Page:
Overview of PDPC Insurance-Related Enforcement Cases in Singapore

Oct 13 2017 | by OrionW

OrionW summarises the enforcement actions of Singapore’s Personal Data Protection Commission (PDPC) against an entity and an individual operating in the insurance industry for breaching their data protection obligations under the Personal Data Protection Act 2012 (PDPA). 

Case 1: AIA Singapore Private Limited (“AIA”) [2016] SGPDPC 10

  1. Background

The complainant held an insurance policy with AIA.  When applying for the policy, the complainant had provided his name, address, NRIC number, contact details, occupation and various other personal particulars (Personal Particulars) to AIA.

In the application form, the complainant agreed that AIA could:

  • release to any medical source or insurance office any relevant information concerning the complainant at any time; and

  • use and/or disclose any information to independent third parties with regard to any matters pertaining to the application or policy.

The complainant later made a claim under the policy.  In the claim form the complainant submitted to AIA, the complainant provided his policy details, his Personal Particulars and his bank account information (i.e., the bank’s name and branch, the bank account number and the account holder’s name) (Bank Account Details) to allow direct crediting of claims. 

In the claim form, the complainant agreed that AIA could disclose the complainant’s personal data for purposes described in the “AIA Personal Data Policy”.  That Policy set out the following scope of consent:

  • Personal data of the insured may be disclosed to “medical sources and insurance organisations”.

  • The types of personal data that may be collected, used or disclosed include the insured’s “personal particulars such as NRIC numbers, passport numbers, contact details, addresses, date of birth, occupation, photographs and marital status” and “financial information such as income, bank account numbers, CPF statements, bank statements”.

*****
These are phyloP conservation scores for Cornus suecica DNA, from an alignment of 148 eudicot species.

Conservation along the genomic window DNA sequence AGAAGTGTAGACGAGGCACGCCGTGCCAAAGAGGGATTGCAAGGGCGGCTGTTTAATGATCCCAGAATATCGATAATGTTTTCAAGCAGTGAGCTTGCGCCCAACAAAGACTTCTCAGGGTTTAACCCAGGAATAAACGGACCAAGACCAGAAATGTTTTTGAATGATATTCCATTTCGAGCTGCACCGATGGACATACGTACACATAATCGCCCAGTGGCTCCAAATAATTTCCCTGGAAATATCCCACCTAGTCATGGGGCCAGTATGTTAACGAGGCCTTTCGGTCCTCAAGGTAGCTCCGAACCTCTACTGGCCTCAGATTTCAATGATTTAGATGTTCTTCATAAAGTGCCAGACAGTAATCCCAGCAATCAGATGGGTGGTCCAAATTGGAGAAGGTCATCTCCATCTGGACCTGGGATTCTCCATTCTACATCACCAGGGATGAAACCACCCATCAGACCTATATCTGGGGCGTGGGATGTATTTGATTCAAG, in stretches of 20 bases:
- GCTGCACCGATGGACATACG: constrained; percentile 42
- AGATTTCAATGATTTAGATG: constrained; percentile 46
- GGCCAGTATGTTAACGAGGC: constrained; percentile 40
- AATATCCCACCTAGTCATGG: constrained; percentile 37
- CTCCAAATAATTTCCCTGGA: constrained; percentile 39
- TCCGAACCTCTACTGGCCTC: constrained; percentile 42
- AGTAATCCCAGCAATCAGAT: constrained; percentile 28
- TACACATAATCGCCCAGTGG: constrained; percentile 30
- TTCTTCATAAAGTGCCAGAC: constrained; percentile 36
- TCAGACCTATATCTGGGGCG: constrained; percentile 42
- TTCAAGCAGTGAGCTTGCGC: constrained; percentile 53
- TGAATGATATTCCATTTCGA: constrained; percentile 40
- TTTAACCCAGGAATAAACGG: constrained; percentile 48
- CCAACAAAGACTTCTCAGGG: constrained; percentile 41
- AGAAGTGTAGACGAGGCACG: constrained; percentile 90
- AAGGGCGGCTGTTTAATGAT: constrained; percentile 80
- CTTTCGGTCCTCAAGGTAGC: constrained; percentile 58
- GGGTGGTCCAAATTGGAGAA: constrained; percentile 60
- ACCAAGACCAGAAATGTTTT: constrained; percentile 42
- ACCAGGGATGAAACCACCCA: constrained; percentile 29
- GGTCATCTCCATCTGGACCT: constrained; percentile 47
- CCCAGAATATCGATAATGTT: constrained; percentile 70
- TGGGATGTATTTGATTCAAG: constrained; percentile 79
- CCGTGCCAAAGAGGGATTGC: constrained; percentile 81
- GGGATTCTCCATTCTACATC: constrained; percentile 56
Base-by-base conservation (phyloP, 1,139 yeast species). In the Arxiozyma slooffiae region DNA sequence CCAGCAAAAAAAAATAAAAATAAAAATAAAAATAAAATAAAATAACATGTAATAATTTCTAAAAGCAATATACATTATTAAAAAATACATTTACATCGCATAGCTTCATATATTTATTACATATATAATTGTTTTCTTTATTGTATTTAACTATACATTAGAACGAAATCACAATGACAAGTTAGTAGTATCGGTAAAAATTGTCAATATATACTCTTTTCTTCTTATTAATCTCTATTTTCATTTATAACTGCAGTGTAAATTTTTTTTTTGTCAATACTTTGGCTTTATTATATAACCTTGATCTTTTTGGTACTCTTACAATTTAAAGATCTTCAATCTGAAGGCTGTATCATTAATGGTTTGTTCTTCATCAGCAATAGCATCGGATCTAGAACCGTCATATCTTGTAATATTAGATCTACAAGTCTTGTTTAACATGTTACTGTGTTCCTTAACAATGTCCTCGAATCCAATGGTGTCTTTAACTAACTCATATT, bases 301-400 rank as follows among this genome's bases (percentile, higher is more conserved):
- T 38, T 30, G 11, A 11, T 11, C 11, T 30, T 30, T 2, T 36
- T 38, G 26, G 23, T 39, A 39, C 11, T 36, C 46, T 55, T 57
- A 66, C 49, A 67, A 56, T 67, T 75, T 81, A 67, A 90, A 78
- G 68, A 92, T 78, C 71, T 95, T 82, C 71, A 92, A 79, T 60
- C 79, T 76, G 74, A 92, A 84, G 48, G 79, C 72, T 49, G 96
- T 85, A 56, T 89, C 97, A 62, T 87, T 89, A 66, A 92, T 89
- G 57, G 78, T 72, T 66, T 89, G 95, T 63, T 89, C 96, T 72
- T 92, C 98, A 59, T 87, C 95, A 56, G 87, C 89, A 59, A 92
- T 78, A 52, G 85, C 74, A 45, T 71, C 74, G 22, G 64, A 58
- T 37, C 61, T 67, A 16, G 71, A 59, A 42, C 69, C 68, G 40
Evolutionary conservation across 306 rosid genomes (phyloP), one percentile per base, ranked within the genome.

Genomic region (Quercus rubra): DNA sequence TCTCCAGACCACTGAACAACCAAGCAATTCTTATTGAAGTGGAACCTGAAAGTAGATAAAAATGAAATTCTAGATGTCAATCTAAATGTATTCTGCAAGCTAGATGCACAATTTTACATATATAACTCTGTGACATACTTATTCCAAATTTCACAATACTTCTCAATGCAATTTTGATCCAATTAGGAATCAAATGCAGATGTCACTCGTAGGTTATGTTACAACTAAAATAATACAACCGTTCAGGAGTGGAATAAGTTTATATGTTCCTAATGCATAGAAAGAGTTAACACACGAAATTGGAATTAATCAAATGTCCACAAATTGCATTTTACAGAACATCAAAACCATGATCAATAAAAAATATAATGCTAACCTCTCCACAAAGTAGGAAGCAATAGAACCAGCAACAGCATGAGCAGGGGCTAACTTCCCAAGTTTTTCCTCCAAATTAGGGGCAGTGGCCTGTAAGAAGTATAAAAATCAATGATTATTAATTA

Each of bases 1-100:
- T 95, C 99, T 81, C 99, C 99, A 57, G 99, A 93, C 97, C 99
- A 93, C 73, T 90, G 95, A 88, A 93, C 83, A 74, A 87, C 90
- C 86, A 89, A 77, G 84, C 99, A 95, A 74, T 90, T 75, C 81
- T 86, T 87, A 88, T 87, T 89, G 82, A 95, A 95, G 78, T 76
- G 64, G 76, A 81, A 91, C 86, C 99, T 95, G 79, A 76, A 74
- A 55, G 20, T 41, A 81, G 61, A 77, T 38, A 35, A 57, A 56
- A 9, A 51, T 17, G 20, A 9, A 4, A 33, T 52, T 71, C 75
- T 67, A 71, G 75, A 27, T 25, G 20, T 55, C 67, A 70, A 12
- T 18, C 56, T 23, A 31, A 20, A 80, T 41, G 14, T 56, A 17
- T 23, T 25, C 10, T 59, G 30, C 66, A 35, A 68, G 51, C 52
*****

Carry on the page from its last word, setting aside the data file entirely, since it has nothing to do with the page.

• The personal data may be collected, used or disclosed to “assess, process, administer, implement and effect the requests or transactions” or for the purposes of “assessing, processing, settling, authenticating and investigating claims”.  

According to the complainant’s claim, AIA had communicated with the complainant’s chiropractor to obtain further medical information about the complainant.  In its communication, AIA disclosed certain pages of the claim form to the chiropractor, which showed the complainant’s Bank Account Details.

  1. PDPC’s Enforcement Action

The PDPC found AIA in breach of section 18 of the PDPA because the disclosure of the complainant’s Bank Account Details was not relevant or necessary to the request for the medical report and thus not for “a purpose that a reasonable person would consider appropriate in the circumstances”.

The PDPC issued a warning to AIA after taking into account the following considerations:

  • The disclosure was limited to a single third party (i.e., the chiropractor) and the personal data which was disclosed without authority, although of a sensitive financial nature, was limited to a single data set (i.e., the Bank Account Details);
  • The disclosure had been under circumstances in which the chiropractor knew that the personal data disclosed was to be treated confidentially;
  • There was no evidence of actual loss or damage suffered by the complainant from the disclosure made; and
  • AIA had undertaken an immediate review of its processes in relation to the disclosure of personal data to parties following the incident. 

Key Takeaways

The key point to note from this decision is that organisations need to ensure that, even where they have apparently obtained consent, the disclosure of personal data to a third party must be for a purpose that has a reasonable connection to the purpose previously identified to that data subject.  The PDPA requires that any collection, use or disclosure of personal data must be for a purpose that a reasonable person would consider appropriate in the circumstances. 

Case 2:  Ang Rui Song [2017] SGPDPC 13

  1. Background